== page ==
Throughout steady state sub-maximal exercise (running) the predominant energy system employed is the aerobic system. Although all energy systems are simultaneously partially active to some extent during exercise however varying intensities and duration can fluctuate the body’s fuel selection resources. During steady state exercise (continuous steady pace) carbohydrates and fats from muscle glycogen, blood glucose, and lipids respectively are the primary substrates utilised by the metabolic system. As exercise duration increases, fat oxidation becomes more prevalent in providing energy. Conversely, an increase in intensity will result in muscle glycogen becoming the dominant energy source.

In plain terms, to burn more fat the duration has to be reasonably long with the intensity capped at 60% VO2 max for the desired fat burn effect. If the intensity of the exercise is increased beyond 60% VO2 max the primary fuel selection then turns to carbohydrates and less fat will be burned.  For best fat burning results, exercise should be done fasted to maximise fat burning as there would be limited amounts of carbohydrates to burn. An optimum time period for this would be first thing in the morning when the body is almost glycogen depleted, at this time an ideal fat burning exercise would be a fasted run (without breakfast or drink) which should be performed at a reasonably low intensity for a minimum of 20 minutes and maximum of 60 minutes. Anything over 60 minutes muscle tissue may start to burn as well as fat especially when the body becomes tired. If you are exercising fasted, only perform steady state exercise such as running or cycling, do not perform any resistance type training with weights as this has been shown to rapidly breakdown muscle tissue unless carbohydrates have not been consumed beforehand.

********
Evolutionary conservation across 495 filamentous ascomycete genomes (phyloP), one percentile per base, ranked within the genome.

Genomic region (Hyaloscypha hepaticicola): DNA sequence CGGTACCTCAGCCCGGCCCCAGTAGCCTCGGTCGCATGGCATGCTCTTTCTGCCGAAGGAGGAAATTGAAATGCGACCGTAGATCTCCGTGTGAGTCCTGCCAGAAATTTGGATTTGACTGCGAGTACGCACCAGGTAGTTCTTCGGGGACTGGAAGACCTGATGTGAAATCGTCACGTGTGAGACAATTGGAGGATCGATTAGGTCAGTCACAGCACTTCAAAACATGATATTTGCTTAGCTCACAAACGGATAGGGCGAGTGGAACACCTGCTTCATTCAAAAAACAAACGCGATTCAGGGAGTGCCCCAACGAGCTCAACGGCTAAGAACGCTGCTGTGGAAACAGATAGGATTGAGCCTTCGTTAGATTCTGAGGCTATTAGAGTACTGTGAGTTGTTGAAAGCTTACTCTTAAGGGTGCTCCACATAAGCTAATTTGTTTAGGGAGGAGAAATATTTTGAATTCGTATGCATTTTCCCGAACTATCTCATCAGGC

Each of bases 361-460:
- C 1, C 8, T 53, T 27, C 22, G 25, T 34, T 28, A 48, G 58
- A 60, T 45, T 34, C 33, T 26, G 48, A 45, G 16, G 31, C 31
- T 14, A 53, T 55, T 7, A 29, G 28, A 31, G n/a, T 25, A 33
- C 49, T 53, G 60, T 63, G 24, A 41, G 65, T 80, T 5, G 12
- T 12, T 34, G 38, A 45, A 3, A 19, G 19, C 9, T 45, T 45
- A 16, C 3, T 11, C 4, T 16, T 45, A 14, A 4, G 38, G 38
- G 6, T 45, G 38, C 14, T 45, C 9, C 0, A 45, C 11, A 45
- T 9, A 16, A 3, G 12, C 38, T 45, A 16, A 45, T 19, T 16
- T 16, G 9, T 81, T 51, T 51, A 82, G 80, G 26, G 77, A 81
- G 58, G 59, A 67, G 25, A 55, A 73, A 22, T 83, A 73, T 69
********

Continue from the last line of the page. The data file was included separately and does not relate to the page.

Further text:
Kevin Poole: MSc, BSc, Liverpool Personal Trainer